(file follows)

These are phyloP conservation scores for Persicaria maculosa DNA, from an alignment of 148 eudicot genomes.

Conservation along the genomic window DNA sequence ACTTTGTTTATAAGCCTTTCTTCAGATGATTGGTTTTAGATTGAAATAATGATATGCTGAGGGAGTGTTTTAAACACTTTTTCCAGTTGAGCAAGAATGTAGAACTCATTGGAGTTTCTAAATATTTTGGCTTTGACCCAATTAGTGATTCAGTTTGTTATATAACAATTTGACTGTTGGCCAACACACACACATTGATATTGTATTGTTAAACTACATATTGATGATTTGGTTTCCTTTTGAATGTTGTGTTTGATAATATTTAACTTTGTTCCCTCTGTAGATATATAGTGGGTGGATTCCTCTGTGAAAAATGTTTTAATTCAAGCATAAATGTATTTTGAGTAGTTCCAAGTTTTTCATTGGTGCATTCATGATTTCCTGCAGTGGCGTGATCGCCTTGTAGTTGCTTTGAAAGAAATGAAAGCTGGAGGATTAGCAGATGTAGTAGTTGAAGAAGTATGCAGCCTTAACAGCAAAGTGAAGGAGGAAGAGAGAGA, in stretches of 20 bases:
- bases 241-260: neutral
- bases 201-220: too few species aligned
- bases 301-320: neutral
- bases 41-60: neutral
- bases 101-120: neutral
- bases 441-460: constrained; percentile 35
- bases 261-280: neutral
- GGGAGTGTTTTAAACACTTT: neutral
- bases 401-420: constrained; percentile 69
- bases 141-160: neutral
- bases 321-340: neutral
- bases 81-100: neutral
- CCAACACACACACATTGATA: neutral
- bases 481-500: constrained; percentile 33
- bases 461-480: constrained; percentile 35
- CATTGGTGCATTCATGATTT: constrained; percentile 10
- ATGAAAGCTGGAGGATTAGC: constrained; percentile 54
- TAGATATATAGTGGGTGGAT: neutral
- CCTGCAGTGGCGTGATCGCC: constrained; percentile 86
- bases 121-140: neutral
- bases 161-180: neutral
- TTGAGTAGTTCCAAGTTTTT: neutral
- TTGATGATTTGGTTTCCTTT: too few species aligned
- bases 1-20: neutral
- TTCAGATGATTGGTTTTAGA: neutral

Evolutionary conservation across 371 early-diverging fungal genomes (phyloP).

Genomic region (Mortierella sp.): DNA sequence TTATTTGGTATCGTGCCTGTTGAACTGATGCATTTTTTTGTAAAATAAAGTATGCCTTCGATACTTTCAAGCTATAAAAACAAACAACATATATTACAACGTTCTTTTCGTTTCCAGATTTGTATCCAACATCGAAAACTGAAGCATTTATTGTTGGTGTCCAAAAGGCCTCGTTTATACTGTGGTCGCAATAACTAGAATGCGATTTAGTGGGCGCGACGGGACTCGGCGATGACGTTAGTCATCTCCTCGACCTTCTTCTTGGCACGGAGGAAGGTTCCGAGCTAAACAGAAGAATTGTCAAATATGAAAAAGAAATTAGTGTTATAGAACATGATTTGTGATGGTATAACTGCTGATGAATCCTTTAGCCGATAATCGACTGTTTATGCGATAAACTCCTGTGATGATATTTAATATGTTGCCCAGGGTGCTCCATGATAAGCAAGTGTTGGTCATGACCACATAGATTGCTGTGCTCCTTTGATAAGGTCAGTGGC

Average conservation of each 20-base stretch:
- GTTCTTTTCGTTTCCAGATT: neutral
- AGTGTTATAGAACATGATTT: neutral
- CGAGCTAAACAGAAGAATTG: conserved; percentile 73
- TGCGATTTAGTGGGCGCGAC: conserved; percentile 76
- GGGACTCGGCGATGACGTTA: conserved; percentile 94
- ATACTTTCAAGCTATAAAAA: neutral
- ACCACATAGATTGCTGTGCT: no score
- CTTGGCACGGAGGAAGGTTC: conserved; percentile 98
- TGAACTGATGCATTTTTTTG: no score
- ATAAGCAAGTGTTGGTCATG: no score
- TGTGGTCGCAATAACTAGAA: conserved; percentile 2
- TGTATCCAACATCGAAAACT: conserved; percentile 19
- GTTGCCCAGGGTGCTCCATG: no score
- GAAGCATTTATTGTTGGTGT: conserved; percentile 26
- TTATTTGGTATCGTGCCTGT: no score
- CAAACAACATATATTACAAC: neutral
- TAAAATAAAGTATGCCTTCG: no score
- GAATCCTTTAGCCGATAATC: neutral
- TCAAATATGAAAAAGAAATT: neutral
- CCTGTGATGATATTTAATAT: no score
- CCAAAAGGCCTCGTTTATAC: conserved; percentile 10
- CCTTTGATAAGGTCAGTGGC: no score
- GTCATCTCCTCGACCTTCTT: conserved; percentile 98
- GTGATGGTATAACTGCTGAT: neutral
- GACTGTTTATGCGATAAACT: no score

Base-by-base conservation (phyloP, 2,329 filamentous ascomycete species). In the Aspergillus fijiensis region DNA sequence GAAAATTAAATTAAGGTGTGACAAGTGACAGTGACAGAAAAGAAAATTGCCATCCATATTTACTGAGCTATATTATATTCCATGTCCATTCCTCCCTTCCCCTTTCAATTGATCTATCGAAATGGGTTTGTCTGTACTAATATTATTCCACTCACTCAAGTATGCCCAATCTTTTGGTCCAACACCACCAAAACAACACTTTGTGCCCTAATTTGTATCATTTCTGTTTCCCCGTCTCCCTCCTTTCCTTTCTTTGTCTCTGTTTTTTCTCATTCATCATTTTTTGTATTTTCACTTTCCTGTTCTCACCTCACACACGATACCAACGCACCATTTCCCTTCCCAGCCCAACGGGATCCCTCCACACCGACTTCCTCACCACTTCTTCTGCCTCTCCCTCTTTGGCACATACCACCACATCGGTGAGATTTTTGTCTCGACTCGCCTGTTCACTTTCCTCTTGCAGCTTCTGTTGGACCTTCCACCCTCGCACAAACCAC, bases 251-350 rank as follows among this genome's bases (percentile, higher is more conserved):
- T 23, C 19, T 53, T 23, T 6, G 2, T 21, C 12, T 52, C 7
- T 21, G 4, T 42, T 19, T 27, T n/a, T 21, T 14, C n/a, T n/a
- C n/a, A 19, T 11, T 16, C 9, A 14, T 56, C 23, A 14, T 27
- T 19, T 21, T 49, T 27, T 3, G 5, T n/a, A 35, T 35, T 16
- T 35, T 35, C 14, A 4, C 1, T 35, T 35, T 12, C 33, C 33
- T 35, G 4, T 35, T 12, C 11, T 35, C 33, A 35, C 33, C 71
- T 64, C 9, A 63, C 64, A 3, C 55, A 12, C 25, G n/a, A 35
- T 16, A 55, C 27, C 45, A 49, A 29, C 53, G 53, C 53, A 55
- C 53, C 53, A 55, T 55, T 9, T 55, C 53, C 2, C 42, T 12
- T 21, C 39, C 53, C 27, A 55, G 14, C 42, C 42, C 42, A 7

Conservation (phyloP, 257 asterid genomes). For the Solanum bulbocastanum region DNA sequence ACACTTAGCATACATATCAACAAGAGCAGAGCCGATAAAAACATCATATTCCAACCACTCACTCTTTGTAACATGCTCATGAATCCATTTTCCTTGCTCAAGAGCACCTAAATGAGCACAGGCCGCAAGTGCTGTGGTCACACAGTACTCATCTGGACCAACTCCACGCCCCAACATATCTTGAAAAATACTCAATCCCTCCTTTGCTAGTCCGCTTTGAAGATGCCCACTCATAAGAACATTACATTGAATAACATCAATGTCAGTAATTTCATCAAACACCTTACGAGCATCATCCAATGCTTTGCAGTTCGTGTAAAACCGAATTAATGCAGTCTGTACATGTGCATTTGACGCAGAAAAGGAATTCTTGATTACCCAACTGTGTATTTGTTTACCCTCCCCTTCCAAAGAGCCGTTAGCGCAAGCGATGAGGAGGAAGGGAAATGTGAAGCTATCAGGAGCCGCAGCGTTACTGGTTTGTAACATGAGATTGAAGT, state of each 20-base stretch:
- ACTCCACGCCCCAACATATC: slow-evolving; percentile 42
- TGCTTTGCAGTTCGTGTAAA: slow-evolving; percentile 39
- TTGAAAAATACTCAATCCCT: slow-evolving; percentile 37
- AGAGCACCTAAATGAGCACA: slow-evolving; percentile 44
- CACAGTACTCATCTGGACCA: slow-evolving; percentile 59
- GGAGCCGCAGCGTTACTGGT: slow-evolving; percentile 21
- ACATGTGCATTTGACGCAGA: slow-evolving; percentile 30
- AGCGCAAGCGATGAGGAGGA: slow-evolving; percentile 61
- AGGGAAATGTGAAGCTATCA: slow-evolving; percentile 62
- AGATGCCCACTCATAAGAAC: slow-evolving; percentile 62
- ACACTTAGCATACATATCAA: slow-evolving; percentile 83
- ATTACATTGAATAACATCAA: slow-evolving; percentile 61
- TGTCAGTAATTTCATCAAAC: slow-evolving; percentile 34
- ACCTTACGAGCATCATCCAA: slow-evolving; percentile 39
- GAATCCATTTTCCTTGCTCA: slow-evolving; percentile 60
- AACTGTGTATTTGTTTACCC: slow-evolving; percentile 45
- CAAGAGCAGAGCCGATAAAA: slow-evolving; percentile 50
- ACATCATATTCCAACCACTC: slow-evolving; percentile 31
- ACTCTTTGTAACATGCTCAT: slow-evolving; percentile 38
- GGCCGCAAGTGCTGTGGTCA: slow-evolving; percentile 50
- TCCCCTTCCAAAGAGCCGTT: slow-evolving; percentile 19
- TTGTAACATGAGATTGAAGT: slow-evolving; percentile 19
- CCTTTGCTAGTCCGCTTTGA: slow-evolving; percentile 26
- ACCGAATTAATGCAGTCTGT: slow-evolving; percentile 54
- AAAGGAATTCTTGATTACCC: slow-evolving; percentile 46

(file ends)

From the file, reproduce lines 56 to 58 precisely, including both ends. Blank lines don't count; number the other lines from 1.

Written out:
Base-by-base conservation (phyloP, 2,329 filamentous ascomycete species). In the Aspergillus fijiensis region DNA sequence GAAAATTAAATTAAGGTGTGACAAGTGACAGTGACAGAAAAGAAAATTGCCATCCATATTTACTGAGCTATATTATATTCCATGTCCATTCCTCCCTTCCCCTTTCAATTGATCTATCGAAATGGGTTTGTCTGTACTAATATTATTCCACTCACTCAAGTATGCCCAATCTTTTGGTCCAACACCACCAAAACAACACTTTGTGCCCTAATTTGTATCATTTCTGTTTCCCCGTCTCCCTCCTTTCCTTTCTTTGTCTCTGTTTTTTCTCATTCATCATTTTTTGTATTTTCACTTTCCTGTTCTCACCTCACACACGATACCAACGCACCATTTCCCTTCCCAGCCCAACGGGATCCCTCCACACCGACTTCCTCACCACTTCTTCTGCCTCTCCCTCTTTGGCACATACCACCACATCGGTGAGATTTTTGTCTCGACTCGCCTGTTCACTTTCCTCTTGCAGCTTCTGTTGGACCTTCCACCCTCGCACAAACCAC, bases 251-350 rank as follows among this genome's bases (percentile, higher is more conserved):
- T 23, C 19, T 53, T 23, T 6, G 2, T 21, C 12, T 52, C 7
- T 21, G 4, T 42, T 19, T 27, T n/a, T 21, T 14, C n/a, T n/a